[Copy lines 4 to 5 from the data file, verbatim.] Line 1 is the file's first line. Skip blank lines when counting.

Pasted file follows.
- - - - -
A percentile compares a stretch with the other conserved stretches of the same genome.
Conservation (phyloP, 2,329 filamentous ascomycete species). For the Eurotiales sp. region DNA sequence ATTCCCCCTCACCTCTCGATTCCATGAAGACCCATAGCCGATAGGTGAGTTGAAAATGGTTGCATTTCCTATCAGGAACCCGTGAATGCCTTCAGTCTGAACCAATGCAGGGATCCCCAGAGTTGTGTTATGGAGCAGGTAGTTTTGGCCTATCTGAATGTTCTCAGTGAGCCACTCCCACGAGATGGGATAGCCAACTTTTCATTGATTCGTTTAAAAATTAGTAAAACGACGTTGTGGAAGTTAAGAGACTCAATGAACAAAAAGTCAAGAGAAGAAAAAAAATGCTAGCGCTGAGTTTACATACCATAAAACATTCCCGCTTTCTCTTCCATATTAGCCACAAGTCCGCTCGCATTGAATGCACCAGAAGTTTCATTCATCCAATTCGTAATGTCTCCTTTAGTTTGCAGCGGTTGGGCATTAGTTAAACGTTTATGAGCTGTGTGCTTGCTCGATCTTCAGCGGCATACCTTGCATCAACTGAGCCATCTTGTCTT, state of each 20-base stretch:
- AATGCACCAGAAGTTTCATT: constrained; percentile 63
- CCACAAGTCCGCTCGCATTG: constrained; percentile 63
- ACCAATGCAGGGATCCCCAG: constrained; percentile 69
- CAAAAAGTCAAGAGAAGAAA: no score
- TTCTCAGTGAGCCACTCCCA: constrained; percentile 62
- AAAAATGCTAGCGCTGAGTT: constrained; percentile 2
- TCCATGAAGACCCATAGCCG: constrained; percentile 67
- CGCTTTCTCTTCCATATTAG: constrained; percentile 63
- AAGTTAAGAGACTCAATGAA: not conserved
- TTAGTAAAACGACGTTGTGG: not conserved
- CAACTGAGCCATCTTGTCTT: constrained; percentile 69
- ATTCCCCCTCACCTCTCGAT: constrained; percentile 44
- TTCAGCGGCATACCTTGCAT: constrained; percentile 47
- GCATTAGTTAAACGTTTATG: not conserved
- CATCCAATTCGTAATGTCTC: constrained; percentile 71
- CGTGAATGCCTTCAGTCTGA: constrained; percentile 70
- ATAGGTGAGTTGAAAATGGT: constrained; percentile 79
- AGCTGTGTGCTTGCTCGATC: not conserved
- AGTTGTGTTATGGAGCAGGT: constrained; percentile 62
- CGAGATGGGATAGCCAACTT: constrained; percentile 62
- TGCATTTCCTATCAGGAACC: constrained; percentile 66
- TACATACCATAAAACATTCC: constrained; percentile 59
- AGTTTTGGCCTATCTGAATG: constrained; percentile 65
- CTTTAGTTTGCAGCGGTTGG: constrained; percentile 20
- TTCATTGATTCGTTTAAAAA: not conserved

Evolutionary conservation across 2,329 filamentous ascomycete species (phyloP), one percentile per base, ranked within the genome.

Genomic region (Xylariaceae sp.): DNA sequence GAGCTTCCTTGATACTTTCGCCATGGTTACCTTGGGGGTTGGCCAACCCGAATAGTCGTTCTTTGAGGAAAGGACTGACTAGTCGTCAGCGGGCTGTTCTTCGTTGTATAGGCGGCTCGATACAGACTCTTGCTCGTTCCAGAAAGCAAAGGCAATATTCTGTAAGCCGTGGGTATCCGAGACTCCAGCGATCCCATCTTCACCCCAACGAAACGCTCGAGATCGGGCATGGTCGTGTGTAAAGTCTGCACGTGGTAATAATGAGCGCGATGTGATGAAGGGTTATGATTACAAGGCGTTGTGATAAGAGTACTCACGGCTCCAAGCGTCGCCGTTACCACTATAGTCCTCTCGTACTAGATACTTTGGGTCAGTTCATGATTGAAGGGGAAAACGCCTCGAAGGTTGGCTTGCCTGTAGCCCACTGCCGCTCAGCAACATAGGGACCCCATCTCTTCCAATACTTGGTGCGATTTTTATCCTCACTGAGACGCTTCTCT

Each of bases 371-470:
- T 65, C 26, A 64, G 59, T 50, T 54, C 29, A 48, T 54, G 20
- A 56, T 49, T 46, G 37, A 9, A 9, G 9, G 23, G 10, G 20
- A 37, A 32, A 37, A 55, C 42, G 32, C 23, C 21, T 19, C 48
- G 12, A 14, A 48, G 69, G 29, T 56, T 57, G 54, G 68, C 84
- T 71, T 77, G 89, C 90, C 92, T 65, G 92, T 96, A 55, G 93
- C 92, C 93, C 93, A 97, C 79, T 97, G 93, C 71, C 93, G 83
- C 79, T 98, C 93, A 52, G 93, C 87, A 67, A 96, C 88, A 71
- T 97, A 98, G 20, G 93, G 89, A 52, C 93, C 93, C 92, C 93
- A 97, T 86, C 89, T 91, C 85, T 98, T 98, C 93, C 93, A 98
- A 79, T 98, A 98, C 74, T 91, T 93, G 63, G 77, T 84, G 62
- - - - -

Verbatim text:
- CCACAAGTCCGCTCGCATTG: constrained; percentile 63
- ACCAATGCAGGGATCCCCAG: constrained; percentile 69